Trump's reaction to the anonymous op-ed and Woodward's book reflects the "nervous breakdown" inside the White House. He demanded the New York Times give up the anonymous official's identity and asked the Justice Department to investigate, even though no federal law was violated. The White House is floating ideas to run a lie detector test for staff and has a list of suspects. This fear is becoming universal. It must be bad when Vice President Mike Pence goes public to assure Americans, most importantly Trump himself, that he did not discuss invoking the 25th amendment, a constitutional provision that allows the vice president along with most of cabinet secretaries to declare the president "unable to discharge the powers and duties of his office". This path is improbable and mired with risks, but the fact that it is being discussed shows the troubles of this administration.
A worth noting irony is that the publishing house, Simon & Schuster, decided to release Woodward's book on the 17th anniversary of the September 11 attacks on the United States. This day has been typically a slow day of news where politicians refrain from attacking each other, which shows how this anniversary is no longer potent in US collective memory. The media, Congress and Democrats are also conspirators with Trump in this gradual decay of the US political discourse that has become increasingly polarised.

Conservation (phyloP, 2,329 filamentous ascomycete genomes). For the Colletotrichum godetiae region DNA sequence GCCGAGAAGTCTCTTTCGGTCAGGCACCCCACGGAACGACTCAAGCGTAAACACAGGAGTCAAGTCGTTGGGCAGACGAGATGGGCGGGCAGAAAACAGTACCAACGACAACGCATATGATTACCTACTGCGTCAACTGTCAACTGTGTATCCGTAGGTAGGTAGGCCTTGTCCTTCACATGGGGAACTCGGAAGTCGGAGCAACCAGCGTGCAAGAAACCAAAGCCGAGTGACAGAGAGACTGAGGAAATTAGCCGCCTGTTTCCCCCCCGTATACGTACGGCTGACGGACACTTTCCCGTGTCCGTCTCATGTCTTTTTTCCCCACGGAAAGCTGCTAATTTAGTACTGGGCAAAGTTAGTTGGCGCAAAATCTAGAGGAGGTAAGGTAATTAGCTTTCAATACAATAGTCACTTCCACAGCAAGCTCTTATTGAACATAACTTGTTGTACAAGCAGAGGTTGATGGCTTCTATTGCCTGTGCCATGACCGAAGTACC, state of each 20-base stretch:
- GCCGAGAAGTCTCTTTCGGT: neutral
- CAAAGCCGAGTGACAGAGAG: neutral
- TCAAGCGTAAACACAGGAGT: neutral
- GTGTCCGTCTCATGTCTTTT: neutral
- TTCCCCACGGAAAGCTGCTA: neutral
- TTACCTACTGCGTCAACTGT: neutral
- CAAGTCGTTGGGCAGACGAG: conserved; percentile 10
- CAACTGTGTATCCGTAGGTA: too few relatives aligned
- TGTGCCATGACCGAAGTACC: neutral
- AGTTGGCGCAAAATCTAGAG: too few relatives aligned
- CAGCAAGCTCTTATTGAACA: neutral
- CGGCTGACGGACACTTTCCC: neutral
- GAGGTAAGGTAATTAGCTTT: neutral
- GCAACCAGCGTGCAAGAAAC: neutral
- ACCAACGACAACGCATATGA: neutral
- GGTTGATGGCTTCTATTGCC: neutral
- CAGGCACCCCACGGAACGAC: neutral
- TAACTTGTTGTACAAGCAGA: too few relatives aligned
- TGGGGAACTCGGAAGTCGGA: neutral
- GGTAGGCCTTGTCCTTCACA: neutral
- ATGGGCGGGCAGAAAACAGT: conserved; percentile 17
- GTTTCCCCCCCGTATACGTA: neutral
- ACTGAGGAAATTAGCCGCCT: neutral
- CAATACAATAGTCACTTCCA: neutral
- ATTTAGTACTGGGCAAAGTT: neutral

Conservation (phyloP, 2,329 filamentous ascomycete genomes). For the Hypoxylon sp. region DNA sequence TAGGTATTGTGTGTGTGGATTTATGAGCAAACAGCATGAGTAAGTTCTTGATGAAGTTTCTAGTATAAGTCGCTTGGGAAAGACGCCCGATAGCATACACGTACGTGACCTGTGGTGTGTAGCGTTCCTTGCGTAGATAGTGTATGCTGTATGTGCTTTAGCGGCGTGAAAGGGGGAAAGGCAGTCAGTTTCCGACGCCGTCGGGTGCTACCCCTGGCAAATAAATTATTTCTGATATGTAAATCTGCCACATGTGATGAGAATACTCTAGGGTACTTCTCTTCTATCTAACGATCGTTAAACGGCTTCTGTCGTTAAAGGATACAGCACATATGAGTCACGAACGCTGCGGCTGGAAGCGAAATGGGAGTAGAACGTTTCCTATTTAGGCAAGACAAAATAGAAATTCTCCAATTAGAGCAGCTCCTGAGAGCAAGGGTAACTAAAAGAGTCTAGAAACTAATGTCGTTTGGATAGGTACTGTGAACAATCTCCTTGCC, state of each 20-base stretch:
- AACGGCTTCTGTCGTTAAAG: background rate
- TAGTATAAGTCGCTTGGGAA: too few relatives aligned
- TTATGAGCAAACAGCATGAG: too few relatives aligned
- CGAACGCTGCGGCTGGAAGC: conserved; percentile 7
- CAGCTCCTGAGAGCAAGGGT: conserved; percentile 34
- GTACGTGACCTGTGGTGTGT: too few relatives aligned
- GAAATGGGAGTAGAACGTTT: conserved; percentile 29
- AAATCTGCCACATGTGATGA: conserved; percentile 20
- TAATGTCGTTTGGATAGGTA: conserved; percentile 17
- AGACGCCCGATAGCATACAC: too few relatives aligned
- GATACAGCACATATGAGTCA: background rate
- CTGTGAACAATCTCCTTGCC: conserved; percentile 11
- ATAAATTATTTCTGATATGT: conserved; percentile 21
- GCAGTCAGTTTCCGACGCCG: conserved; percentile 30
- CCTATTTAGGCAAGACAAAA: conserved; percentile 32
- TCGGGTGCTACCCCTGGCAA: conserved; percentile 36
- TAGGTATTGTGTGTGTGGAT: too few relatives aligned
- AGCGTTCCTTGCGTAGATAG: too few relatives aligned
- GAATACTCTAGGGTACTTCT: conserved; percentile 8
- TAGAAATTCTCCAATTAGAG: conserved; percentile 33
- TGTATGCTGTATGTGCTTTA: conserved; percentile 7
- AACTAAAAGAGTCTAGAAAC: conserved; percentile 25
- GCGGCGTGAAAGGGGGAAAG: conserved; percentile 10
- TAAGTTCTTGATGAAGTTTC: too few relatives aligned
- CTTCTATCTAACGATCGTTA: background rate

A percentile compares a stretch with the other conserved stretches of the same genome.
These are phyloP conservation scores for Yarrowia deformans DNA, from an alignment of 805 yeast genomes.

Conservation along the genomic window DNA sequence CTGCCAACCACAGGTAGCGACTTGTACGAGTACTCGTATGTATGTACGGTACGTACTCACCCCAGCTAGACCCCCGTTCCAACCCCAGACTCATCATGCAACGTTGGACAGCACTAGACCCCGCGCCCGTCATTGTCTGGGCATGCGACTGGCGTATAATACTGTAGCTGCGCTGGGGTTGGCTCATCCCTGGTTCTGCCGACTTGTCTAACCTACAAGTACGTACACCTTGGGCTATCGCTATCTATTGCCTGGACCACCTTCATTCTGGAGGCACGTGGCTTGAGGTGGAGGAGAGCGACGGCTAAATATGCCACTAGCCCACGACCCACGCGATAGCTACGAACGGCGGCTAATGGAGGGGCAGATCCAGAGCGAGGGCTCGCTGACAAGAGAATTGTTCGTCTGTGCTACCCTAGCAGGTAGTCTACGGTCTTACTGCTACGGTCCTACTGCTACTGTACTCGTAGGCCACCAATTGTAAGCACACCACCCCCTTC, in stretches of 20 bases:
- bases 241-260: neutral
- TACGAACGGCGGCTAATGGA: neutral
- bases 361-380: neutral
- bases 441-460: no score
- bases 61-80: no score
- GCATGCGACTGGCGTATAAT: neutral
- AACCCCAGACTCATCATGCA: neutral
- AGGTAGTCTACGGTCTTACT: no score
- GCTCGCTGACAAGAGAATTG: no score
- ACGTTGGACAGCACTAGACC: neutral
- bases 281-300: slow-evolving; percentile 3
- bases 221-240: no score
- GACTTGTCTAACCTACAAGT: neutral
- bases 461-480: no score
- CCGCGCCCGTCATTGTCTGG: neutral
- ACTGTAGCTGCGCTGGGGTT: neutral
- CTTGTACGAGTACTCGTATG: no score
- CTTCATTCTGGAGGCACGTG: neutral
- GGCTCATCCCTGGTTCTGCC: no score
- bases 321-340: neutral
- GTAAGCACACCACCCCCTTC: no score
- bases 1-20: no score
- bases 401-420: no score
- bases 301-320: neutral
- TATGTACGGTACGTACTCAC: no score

Measuring the impact of this book and the anonymous op-ed is difficult to gauge at this point. Moving forward, Trump might no longer trust his aides and these aides are less likely to trust each other. Woodward gave us a book of characters that reinforced what we already know from media leaking rather than uncovering damning Watergate-like evidence. It seems the only documentation that will be based on provable facts about the nature of this presidency are the Mueller reports regarding the president's collusion with Russia and obstruction of US justice. For now, the most probable way to end the Trump presidency remains in the ballot boxes and Woodward's book strikes at the heart of the president's credibility and electability. Trump is more isolated than ever before, and the world is watching.
The views expressed in this article are the author's own and do not necessarily reflect Al Jazeera's editorial stance.